Julie Robertson
Chairwoman, President and CEO
Noble Corporation
View from the Top

Picking up the Deepwater Thread

Sun, 06/03/2018 - 08:37

Q: What opportunities does Noble see in Mexico’s oil and gas exploration segment and what advantage do you offer?

A: We have a long history in Mexico. We believe we understand the market, having operated one of the first deepwater rigs in Mexico prior to the Energy Reform. At the height of our activity, we had 13 jackup rigs in Mexico which at the time, represented 80 percent of PEMEX’s work requirements. We are obviously very proud of that and had a great relationship with the NOC.

I believe Round 2.4 yielded very promising results and many of the clients we work for won significant blocks in the licensing round. This is positive for us as we know Mexico and its operating infrastructure very well. There are some green shoots appearing here and there, with current bid activity up, but we view the recent lease sales as opportunities we are excited about. When we worked in Mexico we did so with very limited expatriate crews and large Mexican national crews and we gained many loyal Mexican employees during that time. 

The Noble Advanced Training Center takes our training capability to a different level. With the technology we have there, as well as our skilled instructors, we are able to train and prepare large numbers of employees for key roles on our rigs. Additionally, many customers have been using the facility to run DWOS (Drilling While On Simulator) drills, which significantly improves their start-up operations and continued drilling operations. We believe this center provides us an advantage in being able to train people in the Noble way and to our standards.

Q: Given that all these changes have happened quite quickly, what is your forecast for the industry over the next 10-15 years? 

A: I have asked several of our customers that were active in the last deepwater licensing round what their plans are in terms of timing and I must admit that it was much more aggressive than what I was expecting, which is very good news. Hopefully, we will begin to see real activity in the Mexican sector of the Gulf by next year, although it could take longer. But regardless, we are very excited and optimistic about the timing and about working in Mexico again.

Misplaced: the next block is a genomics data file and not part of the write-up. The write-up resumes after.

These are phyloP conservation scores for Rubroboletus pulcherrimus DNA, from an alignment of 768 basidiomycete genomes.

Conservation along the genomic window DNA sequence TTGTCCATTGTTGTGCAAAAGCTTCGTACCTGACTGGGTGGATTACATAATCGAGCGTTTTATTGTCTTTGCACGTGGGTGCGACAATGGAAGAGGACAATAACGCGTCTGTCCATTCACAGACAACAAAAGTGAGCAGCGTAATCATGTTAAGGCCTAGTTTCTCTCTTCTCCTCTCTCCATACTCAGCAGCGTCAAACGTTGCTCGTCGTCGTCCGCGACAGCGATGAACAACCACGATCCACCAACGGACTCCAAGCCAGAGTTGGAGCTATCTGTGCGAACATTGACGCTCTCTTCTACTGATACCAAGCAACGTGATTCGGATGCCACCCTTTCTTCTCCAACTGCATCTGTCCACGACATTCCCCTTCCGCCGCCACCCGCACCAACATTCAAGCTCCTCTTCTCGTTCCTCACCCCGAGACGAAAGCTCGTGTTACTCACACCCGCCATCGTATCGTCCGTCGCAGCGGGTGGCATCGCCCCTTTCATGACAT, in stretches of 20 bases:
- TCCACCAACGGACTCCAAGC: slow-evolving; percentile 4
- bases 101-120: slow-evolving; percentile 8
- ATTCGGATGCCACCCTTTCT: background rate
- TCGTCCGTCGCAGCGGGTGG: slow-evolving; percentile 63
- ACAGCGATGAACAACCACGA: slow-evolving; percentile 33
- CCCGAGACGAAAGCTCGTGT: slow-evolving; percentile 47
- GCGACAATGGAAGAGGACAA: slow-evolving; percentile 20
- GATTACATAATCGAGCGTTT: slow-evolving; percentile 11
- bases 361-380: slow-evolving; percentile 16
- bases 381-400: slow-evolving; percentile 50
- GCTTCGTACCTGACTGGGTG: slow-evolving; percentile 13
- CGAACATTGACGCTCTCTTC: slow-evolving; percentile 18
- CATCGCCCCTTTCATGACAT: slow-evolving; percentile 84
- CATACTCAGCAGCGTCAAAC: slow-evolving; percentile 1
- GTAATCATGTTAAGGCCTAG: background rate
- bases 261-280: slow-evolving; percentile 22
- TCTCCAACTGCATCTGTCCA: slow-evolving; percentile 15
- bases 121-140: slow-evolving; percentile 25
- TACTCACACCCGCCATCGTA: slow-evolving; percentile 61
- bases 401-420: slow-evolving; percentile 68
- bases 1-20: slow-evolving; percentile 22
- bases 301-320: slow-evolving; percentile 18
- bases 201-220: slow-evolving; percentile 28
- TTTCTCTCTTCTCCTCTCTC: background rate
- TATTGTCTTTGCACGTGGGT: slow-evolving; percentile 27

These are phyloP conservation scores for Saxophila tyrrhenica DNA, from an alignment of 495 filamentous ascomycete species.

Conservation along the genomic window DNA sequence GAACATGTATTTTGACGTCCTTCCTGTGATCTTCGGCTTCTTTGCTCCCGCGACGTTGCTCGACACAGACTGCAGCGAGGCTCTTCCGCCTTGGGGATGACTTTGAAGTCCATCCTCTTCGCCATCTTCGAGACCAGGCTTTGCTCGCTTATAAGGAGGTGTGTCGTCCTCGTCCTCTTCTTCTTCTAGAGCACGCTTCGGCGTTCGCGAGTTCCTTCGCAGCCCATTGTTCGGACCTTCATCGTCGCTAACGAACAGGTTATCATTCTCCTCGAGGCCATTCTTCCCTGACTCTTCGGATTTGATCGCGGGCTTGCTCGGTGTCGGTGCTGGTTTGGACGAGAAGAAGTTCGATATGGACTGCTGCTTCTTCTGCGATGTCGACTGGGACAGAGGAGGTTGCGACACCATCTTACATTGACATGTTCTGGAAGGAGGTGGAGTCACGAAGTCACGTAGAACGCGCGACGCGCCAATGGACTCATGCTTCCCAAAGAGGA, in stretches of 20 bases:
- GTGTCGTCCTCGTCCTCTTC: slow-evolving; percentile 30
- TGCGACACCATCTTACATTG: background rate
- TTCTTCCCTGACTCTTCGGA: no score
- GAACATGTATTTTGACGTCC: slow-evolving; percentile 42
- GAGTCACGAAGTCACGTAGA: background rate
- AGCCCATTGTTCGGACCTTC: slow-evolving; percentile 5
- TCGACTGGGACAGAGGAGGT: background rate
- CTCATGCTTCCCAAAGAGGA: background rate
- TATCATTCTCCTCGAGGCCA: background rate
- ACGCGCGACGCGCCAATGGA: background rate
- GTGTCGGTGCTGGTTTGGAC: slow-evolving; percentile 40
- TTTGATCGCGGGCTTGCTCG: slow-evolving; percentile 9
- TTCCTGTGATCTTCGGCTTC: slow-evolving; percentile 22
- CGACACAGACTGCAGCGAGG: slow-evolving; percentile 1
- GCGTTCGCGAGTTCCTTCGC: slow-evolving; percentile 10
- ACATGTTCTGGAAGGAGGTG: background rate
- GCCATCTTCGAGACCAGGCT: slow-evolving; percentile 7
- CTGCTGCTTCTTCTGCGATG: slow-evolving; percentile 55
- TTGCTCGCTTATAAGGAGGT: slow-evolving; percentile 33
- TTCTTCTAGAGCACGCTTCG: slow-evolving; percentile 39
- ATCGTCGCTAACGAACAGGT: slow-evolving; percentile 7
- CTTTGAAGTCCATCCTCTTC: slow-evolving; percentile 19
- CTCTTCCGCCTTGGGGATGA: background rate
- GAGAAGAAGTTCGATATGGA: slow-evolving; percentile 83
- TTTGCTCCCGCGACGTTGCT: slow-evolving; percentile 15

Q: What cyclical challenges does the offshore rig business face? 

A: Currently, we are dealing with an oversupply of rigs. With the aging rig fleet that many companies had, we all started building new rigs in the US$100/b environment and we now have excess capacity. For the first time in a long time, we are seeing some discipline among the drilling contractors in retiring older assets but we still have a long way to go in that area. Since the spinoff of Paragon Offshore, we have retired seven assets we did not feel were going to be competitive, although they are still perfectly capable of drilling successfully. I think it will take some time before we add a significant number of rigs to our fleet because we need some balance to come back into the marketplace.

Q: What sets Noble apart, versus other rig suppliers? 

A: We believe several things set us apart but first and foremost, our employees and the culture that they create in our company. We have many long-tenured employees on the Noble team and they carry that culture to the new employees we hire on the rig and pass it down. When you go on a Noble rig, it truly is different from that of other contractors and even our customers communicate this to us in a positive manner. Our employees understand what Noble expects and they also well understand what our customers expect and they deliver excellent results. We have worked hard to transform our fleet into a young, highly technical fleet of drilling assets but without qualified employees on those assets, they are just like any other drilling rigs. We have customers asking for certain rigs by name because of the reputation those rigs have, not because of the quality of the drilling rig, but because of the crews. This is what sets us apart.